Loyola University Chicago Grad Workers Union Mark Anniversary of Administration’s Refusal to Negotiate

October 9 marks the one-year anniversary of the day that Loyola University Chicago graduate workers were notified via letter of the administration’s refusal to recognize and bargain with the democratically-elected graduate worker union. The letter marked the administration’s reversal of goodwill and negotiations previously promised to the workers, because they don’t identify graduate workers as employees.  

“As Loyola graduates, we are more than just students. We contribute to everything within Loyola from their scholarly prestige to their moral commitments,” said Krislyn Zhorne, a graduate worker who is pursuing her PhD in English. “Our working conditions do not reflect the role that we play in the university and we are not receiving the proper support for us to live properly and meet the expectations of the university. So for them to disacknowledge the fact that we are workers and that we do deserve to be at the bargaining table is just a slap in a face; they’re going back against their word.”

To commemorate the day, graduate workers delivered to Dean Reagan a customary year-one anniversary gift––the gift of paper, stationary to be exact–– finely embossed with “Bargain Fair Contract Now, Loyola Graduate Workers Union.”  The first page included a letter from the LUC graduate workers demanding confirmation of dates to begin negotiations.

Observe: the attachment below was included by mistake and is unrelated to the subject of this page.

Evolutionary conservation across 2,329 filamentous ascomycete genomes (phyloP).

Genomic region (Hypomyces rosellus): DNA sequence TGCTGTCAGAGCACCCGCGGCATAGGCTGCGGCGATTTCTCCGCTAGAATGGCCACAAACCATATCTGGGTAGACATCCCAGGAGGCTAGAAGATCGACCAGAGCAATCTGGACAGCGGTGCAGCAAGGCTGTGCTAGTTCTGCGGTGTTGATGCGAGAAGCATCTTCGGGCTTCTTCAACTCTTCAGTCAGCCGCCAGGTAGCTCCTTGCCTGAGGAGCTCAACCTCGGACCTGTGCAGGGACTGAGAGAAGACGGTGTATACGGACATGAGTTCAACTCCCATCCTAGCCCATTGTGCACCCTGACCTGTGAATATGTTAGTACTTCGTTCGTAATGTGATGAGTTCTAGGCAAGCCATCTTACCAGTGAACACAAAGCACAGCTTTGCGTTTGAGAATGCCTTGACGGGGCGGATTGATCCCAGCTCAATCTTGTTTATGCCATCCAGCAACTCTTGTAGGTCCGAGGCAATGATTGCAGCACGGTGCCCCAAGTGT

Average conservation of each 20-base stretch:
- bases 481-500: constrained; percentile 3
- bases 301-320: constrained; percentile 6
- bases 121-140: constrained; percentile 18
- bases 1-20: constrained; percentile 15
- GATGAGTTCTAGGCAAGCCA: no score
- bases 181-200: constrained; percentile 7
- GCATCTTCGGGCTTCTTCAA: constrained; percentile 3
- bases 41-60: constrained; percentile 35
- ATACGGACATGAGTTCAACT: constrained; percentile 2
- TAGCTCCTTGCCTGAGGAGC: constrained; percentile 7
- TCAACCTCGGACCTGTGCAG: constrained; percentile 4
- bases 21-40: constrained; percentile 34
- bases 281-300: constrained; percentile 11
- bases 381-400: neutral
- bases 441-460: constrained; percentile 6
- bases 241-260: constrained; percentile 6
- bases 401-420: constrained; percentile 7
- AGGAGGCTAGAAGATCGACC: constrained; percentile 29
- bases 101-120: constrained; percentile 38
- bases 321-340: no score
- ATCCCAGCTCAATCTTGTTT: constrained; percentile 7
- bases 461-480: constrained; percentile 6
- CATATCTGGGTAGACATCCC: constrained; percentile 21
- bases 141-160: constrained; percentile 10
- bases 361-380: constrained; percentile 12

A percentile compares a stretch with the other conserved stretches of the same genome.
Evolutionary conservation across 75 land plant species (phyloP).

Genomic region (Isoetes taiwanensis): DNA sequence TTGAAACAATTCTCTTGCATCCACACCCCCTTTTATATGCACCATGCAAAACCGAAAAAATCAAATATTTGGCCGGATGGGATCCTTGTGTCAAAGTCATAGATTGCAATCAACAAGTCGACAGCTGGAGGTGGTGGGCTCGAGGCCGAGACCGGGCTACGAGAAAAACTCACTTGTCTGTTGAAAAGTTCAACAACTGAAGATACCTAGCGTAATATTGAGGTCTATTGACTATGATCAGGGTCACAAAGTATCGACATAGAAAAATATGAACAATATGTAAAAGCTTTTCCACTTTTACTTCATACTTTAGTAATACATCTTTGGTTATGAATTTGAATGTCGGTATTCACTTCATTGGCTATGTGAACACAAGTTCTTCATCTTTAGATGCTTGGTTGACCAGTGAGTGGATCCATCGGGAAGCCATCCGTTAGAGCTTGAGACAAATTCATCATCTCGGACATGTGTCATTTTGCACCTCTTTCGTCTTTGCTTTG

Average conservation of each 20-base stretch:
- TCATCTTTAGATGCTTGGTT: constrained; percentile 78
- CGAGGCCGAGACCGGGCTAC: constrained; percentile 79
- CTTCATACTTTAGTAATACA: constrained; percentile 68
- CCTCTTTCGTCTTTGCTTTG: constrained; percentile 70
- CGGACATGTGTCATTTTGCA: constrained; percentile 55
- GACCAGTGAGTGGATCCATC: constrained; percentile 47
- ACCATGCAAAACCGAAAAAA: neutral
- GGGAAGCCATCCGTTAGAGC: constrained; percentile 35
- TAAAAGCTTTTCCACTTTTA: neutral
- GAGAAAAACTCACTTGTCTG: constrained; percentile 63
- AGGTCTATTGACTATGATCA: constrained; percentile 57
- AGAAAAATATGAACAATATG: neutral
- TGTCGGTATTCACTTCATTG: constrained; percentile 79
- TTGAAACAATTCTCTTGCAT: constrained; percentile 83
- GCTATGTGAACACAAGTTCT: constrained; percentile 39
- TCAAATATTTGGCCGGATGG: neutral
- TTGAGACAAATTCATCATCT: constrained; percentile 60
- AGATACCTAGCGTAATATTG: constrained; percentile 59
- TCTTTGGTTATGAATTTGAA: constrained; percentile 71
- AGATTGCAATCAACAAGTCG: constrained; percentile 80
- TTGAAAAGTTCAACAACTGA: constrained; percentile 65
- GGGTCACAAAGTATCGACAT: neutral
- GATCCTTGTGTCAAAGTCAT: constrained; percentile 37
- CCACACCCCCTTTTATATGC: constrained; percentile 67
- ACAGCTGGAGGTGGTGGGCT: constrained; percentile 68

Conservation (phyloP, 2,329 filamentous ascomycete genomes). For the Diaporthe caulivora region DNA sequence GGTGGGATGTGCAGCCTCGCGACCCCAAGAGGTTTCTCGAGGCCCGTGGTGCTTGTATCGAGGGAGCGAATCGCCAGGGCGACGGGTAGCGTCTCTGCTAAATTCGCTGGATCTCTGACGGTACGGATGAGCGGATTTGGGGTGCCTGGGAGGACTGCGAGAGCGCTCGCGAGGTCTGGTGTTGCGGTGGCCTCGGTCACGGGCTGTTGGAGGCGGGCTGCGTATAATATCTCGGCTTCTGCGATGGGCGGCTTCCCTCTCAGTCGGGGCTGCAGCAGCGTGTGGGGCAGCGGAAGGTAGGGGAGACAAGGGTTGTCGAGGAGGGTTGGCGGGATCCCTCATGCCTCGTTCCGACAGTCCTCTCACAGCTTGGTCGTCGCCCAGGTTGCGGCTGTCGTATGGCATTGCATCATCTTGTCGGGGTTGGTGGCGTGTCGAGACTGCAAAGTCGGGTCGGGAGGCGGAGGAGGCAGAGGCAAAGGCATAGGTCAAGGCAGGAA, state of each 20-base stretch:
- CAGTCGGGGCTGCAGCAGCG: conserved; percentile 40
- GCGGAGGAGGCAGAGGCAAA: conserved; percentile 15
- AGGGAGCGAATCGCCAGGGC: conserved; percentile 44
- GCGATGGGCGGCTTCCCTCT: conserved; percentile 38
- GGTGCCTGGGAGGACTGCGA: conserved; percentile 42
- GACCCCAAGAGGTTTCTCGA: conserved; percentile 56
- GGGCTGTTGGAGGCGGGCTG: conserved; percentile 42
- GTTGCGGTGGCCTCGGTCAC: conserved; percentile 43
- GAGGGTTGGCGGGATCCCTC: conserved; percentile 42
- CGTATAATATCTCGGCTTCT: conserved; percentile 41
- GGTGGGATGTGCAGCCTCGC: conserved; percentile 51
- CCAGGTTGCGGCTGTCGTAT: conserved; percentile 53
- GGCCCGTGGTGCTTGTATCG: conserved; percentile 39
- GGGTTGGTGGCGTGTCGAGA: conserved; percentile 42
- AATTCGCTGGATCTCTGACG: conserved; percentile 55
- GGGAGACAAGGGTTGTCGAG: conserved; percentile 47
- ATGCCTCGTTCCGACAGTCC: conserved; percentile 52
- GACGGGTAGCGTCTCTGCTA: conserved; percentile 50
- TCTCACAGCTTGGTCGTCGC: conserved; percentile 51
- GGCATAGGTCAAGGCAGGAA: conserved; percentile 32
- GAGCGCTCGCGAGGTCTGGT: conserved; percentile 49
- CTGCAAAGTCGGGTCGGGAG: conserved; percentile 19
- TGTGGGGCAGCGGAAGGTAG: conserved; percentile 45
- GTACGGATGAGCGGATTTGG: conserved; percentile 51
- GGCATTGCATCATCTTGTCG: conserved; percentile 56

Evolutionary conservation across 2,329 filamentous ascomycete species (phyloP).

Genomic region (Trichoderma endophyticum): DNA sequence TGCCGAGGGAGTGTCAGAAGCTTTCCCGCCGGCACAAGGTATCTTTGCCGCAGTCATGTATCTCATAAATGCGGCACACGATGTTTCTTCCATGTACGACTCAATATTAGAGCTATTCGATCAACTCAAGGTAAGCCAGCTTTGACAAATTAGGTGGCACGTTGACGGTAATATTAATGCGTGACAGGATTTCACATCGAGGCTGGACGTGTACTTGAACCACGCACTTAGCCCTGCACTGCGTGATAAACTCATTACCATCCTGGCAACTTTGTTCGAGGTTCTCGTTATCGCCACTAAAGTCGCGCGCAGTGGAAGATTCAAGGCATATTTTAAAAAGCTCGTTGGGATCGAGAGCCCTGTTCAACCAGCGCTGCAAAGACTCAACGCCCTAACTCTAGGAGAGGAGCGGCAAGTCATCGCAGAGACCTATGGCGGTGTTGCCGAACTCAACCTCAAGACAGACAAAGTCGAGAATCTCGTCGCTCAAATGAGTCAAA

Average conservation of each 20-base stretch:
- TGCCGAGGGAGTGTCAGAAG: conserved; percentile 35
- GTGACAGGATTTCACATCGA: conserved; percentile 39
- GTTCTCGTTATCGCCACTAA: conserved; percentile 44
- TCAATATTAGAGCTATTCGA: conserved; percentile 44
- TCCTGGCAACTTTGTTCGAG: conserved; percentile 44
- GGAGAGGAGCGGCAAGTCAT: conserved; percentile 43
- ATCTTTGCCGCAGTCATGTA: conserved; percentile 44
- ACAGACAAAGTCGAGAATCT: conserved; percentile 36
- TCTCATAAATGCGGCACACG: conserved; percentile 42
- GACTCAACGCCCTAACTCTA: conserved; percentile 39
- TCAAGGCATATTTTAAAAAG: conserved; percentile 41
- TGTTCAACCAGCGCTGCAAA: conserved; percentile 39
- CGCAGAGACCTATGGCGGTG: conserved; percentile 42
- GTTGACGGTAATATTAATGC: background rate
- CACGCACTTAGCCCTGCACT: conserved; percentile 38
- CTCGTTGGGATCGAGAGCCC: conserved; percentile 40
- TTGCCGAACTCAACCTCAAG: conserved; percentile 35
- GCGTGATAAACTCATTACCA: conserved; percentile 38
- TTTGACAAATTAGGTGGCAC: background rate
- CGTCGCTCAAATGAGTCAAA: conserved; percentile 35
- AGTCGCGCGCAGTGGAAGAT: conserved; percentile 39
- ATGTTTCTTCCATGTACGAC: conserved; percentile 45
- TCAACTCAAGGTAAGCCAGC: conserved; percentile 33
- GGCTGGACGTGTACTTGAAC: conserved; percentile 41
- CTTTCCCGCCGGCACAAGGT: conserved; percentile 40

Since unionizing, Loyola graduate workers have fought for and won stipend increases, increased professionalization funding, the addition of dental coverage to their health care plan and freedom to work second jobs outside of Loyola. However, without a union contract, the group says the changes are not permanent. Loyola administration can alter, reverse, or eliminate these new benefits at any time and without graduate worker input.  


Graduate workers united together to build the Loyola University Chicago Graduate Workers Union, under SEIU Graduate Workers Forward, to combine collective political power and demand the change that is needed. The union is a continuation of a larger movement among graduate workers and non-tenure track faculty at colleges and universities nationwide, who are unionizing to raise work standards, improve wages and benefits, establish job security and restore respect for their professions.

In April, Loyola University non-tenure track faculty ratified their first contract with the university, after nearly two years of negotiations, a strike and other actions. Graduate workers supported the efforts of the faculty as a sign of solidarity in the struggle. In July, non-tenure track faculty at Fordham University won a new three-year contract, after a long fight, that secures huge wage increases for most adjunct faculty.  In April, Georgetown University agreed to allow a union election through a third-party process. Non-tenure track faculty at Saint Louis University have also formed a union. In September, Brandeis University graduate workers won their first contract. Now, the pressure is building for Jesuit institutions to live up to their values for all their workers, including graduate workers.